Jon Butler


On his book God in Gotham: The Miracle of Religion in Modern Manhattan

Cover Interview of March 17, 2021

In a nutshell

Max Weber, the German sociologist, and his wife Marianne weren’t impressed with Manhattan’s spirituality when they visited New York City during their 1904 trip to the United States. They probed for religion throughout their American visit but found only disappointment in Manhattan. “The tremendous increase in the clubs and orders here substitutes for the declining organization of the church,” Weber observed. The sermons they heard were boring. St. Paul’s Chapel, built in the 1760s, a “little church” with a “gothic tower that tries to assert itself like an island of peace amid the untamed din of the streets,” symbolized to him faith’s fate in the urban cauldron. Fifteen years later Weber famously proclaimed the “disenchantment of the world.” Wonders, spirits, and the miraculous were evaporating, giving way to bureaucracy, science, technology, and the loss of face-to-face community, when rural villagers flocked to cities. Modernity was killing religion as Western civilization had known it for centuries.

In contrast, Judy Blume’s 1970 teen fiction bestseller, Are You There God? It’s Me, Margaret, described American suburbs full of religion, an extension of young married couples’ urban religious upbringing. Far from confronting modern “disenchantment,” Margaret Simons, Blume’s sixth grade, Manhattan-born, newly suburbanized protagonist found herself surrounded by synagogues and churches. Which was right for her?

Margaret’s infamous talk about boys, her first bra, and her eagerly anticipated first period won Blume immediate attention from school censors. Yet Blume’s title caught Margaret’s main worry: religion. Margaret had none. Facing their parents’ objection to a mixed marriage, Margaret’s Jewish father and Protestant mother punted on faith. But all her suburban classmates “belonged,” and Margaret persistently sought out religion in suburban congregations and nightly “talks with God,” her prayers raising transcendent questions about loneliness, shame, and responsibility.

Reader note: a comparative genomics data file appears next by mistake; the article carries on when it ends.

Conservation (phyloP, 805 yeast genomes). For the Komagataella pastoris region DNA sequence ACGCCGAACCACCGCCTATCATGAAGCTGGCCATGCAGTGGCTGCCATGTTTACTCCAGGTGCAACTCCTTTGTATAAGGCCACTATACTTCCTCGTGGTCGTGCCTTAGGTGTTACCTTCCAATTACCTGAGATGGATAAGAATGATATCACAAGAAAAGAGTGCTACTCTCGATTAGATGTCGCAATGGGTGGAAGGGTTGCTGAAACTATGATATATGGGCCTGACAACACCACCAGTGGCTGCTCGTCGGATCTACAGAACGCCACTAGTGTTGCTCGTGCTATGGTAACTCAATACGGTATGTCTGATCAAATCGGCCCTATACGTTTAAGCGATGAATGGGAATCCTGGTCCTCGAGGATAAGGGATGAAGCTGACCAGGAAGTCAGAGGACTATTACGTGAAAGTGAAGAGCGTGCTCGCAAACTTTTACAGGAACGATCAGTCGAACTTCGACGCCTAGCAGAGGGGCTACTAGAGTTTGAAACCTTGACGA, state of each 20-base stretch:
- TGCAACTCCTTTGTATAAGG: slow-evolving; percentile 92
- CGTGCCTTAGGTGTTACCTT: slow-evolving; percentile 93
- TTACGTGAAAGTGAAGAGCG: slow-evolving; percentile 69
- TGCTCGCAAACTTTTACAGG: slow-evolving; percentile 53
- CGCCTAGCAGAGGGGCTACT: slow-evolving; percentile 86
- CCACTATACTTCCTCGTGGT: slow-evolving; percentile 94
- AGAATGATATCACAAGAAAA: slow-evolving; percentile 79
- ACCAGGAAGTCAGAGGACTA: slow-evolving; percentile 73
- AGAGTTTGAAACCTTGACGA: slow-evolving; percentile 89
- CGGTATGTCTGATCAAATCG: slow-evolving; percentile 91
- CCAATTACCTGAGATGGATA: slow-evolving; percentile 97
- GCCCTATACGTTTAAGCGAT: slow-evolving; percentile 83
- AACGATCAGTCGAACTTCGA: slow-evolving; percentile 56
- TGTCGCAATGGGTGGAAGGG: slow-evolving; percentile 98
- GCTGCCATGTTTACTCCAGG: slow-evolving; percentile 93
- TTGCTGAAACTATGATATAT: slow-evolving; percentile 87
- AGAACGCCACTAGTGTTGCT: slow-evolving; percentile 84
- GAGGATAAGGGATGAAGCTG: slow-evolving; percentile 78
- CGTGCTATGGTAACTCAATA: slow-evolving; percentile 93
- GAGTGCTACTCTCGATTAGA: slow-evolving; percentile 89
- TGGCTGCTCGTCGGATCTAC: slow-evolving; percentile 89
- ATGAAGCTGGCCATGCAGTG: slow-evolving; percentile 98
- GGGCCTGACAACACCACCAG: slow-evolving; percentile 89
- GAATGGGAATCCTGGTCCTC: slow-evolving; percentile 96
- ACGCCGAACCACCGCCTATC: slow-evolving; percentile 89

Judy Blume versus Max Weber? God in Gotham: The Miracle of Religion in Modern Manhattan bets that Blume was right, not Weber. Far from exemplifying Weber’s famous “disenchantment,” modern Manhattan birthed an urban spiritual landscape of unparalleled breadth that post-WWII Manhattan exiles sought to reproduce in the suburbs. In the Manhattan of their childhood, modernity refreshed religion.

Between the 1880s and the 1940s Gothamites stuffed the city with the sacred, just when Weber thought it would be dying. Catholics, Jews, and Protestants peppered the borough with sanctuaries black and white, great and small. Manhattan became a center of religious publishing and broadcasting. It nourished a host of spiritual reformers from Reinhold Niebuhr to Abraham Heschel, Adam Clayton Powell Sr. and Jr., Dorothy Day, and Norman Vincent Peale. Nontraditional white groups met in midtown hotels while nontraditional black worshipers gathered in Harlem’s storefront churches. Though denied the ministry in all the major denominations, women shaped the lived religion of congregations everywhere, founded missionary and literary societies, and fused spirituality and political activism in organizations such as the Zionist Hadassah.

After 1945, when young Manhattan families rushed to the New Jersey and Long Island suburbs, they recreated the Jewish, Catholic, and Protestant religious worlds to which Judy Blume’s young Margaret Simons so wished she could belong—none of this possible without religion’s success in early twentieth-century Manhattan, contrary to Weber’s famous prognostication.